HI Uplift: After Bristow withdraws from Australia, what next?
Fewer than 40 words from Bristow Group helped draw a close to the company’s 50-plus years of operations in Australia. In a statement to Helicopter Investor (HI) the group says: “Given the market dynamics within the Australian offshore helicopter market, Bristow made the decision in April 2021 to reduce its oil and gas operations in Australia. This decision did not impact Bristow’s Airnorth operations.”
The Australian market has changed significantly since Bristow entered in 1967. “Bristow was one of the first operators and essentially had the market to themselves,” David Crick, MD of aviation valuation specialist DavAir Group tells HI. “But over time, we have seen the evolution and development of the offshore oil and gas helicopter operators that required more heavy/mid-sized and new helicopter resources.”
Those opportunities drew CHC, Heli NZ (bought by PHI in 2017) and Babcock Offshore. “The number of helicopter service providers grew faster than the colloquial pie grew, consequently the pie for larger helicopters was only so big and the pieces of the pie became smaller for each of the helicopter operators,” says Crick.
The move is a sad end to more than 50 years of operations, according to Jeremy Parkin MD with helicopter market intelligence firm Parapex Media. “Bristow had a proud heritage in Australia,” he tells Helicopter Investor. By late 2014 they were operating a fleet of 28 aircraft across six different types – Airbus EC225 and AS332L, Leonardo AW139, Kawasaki KB117 and Sikorsky S76C++ and S92 – operating from five bases.
“From that height, Bristow started to fall after they failed to renew a long-held Chevron contract in 2015, and the slide continued with no long-term renewals,” says Parkin. “In October 2020, the last customer exercised their right to give 90 days’ notice of termination and that marked the end of contracted operations. The remaining fleet of two AW139s was then parked and one of those has now been shipped to the UK.”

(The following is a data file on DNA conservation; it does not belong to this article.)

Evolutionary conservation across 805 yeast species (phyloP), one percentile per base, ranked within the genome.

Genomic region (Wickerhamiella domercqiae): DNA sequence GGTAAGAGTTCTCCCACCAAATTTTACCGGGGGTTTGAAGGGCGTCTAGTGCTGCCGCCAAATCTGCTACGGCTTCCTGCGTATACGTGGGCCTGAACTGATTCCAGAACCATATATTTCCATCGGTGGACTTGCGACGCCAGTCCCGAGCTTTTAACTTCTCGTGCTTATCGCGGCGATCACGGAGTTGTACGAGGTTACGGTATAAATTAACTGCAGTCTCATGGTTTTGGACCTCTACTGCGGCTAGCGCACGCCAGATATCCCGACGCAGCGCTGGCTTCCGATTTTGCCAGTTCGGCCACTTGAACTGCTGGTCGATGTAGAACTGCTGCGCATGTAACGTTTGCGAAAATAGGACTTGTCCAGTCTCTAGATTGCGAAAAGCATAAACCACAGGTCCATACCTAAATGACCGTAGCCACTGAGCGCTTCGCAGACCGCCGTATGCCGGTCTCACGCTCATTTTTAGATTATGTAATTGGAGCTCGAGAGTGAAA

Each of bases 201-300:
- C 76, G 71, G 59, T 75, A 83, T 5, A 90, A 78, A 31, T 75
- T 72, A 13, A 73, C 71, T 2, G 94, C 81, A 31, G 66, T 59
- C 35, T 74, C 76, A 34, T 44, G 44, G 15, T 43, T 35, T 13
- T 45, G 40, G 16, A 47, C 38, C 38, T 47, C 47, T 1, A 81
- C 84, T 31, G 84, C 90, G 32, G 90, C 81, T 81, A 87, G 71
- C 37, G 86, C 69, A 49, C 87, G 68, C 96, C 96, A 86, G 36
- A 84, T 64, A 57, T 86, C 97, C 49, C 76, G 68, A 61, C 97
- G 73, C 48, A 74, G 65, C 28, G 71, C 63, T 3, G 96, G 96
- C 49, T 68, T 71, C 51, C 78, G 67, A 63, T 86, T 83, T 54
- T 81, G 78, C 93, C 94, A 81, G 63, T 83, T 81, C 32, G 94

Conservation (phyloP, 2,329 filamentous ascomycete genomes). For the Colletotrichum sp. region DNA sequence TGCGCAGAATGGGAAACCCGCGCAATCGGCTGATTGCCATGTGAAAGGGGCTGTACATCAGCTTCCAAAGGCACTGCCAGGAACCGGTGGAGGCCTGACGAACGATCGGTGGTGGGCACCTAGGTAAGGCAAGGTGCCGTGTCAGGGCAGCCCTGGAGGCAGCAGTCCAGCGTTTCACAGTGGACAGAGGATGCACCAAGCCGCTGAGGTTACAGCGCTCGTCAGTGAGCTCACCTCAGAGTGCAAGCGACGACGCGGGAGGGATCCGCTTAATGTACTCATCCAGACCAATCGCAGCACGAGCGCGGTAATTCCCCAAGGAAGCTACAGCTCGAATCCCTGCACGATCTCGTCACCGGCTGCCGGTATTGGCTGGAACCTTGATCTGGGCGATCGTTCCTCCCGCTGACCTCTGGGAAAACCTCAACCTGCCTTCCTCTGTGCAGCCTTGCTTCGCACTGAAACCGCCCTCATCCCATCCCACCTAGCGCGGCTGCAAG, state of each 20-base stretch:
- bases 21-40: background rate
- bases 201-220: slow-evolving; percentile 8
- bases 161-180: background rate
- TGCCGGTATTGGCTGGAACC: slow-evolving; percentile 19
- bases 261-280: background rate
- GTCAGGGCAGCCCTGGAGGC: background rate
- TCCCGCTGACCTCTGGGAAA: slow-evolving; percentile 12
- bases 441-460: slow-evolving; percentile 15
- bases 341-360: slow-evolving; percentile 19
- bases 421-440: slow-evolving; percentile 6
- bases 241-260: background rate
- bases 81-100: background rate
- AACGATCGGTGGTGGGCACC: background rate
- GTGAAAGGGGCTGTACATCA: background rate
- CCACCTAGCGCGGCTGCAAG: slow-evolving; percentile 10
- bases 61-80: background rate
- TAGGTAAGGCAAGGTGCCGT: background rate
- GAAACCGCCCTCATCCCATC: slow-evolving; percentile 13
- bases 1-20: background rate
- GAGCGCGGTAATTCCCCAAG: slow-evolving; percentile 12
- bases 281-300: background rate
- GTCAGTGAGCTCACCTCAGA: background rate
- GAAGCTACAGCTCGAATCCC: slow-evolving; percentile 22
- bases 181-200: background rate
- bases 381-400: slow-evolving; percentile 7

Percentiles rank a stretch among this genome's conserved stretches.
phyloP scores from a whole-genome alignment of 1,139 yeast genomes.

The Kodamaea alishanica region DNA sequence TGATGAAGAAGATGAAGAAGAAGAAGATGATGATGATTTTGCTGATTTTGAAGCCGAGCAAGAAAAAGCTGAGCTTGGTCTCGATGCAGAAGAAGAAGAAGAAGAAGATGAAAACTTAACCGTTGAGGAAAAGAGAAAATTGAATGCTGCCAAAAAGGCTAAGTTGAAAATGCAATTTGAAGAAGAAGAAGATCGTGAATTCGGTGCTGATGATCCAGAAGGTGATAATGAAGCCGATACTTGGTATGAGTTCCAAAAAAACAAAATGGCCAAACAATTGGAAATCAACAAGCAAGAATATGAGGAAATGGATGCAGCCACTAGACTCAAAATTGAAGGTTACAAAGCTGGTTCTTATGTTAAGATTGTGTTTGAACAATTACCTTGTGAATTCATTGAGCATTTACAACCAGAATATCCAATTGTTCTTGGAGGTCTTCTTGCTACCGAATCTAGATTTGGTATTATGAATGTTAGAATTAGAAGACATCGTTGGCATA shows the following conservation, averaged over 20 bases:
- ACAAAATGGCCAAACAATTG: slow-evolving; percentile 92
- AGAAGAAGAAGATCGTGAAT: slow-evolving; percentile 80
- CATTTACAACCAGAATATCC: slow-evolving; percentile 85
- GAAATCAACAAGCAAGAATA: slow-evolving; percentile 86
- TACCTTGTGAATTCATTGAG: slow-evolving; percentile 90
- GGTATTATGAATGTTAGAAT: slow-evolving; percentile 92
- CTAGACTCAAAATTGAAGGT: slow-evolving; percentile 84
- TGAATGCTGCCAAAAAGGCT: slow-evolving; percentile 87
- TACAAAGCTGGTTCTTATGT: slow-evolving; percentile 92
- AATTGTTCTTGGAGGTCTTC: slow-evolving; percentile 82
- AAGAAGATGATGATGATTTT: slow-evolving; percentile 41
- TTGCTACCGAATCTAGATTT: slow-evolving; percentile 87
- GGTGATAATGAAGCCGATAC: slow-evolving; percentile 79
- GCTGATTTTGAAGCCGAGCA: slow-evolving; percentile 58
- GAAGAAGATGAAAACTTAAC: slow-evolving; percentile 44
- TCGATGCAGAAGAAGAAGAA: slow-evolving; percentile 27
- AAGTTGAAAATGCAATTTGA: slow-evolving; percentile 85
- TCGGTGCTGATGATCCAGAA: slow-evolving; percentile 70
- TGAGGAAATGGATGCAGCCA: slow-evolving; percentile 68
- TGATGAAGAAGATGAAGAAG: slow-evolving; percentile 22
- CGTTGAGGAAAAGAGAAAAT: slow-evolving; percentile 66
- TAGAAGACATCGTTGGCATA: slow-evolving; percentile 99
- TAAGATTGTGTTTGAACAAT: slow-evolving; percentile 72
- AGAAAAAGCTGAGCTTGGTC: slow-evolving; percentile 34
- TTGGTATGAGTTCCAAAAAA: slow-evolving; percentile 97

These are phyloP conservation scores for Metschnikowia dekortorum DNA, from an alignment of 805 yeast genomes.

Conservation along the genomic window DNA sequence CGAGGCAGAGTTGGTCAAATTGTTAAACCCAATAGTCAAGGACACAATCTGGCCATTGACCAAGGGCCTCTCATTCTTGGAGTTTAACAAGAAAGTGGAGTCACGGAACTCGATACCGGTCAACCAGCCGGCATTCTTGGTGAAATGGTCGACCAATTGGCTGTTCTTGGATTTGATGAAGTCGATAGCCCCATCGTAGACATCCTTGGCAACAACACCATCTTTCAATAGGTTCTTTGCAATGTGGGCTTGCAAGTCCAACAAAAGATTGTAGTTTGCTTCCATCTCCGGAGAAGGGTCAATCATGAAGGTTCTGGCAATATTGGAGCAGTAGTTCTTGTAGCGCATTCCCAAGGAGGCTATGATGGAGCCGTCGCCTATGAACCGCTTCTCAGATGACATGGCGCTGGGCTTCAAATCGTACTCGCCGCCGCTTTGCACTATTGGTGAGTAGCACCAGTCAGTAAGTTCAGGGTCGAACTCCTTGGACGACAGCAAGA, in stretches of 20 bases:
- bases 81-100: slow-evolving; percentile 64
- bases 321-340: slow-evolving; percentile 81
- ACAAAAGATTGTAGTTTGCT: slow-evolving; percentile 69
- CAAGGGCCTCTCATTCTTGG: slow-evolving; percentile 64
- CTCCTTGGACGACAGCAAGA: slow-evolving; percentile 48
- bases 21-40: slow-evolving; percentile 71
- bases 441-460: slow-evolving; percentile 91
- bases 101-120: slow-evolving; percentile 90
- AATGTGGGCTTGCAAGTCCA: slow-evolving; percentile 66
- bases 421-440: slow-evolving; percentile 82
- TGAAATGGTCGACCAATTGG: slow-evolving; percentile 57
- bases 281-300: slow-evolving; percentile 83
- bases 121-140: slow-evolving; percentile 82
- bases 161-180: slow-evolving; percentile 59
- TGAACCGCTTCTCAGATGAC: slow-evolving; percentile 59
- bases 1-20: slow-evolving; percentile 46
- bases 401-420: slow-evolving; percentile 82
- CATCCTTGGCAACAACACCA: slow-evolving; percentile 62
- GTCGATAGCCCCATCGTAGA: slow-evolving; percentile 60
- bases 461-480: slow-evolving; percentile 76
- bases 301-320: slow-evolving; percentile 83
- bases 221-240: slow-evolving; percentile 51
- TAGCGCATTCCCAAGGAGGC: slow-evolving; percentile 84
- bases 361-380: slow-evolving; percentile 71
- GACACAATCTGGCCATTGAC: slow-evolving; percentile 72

Parkin says that Bristow chose not to compete. “The dark art of contract pricing carries with it many factors, not just to cover the costs of what is required, but also to be competitive against other bidders,” he says. “The number of major operators has not reduced, and as Bristow declined in Australia, PHI gradually built its foothold in both New Zealand and Australia.” PHI now operates six S92s and an AW139 in the country.
Crick, at DavAir Group, agrees: “Revenue streams and profit margins were reduced and in a certain sense, the marketplace became untenable for a profitable investment in super medium and heavy helicopters. It was time to invest resources in other markets and locations perhaps.”
Overall the Australian helicopter market is expanding, says Parkin. There are good long-term EMS contracts – including 30 AW139s and 22 Bell 412s dedicated to these missions – and firefighting contracts have brought extra state money into the industry in response to soaring bushfire blazes. US operator Erickson achieves high utilisation of seven S64 Air Cranes by shuttling them between Greece and Australia every year, spending five months fire-fighting in each and a month moving the fleet between the hemispheres.
Parkin expects the oil majors to try to encourage at least one other offshore operator into Australia. But it won’t be Bristow.
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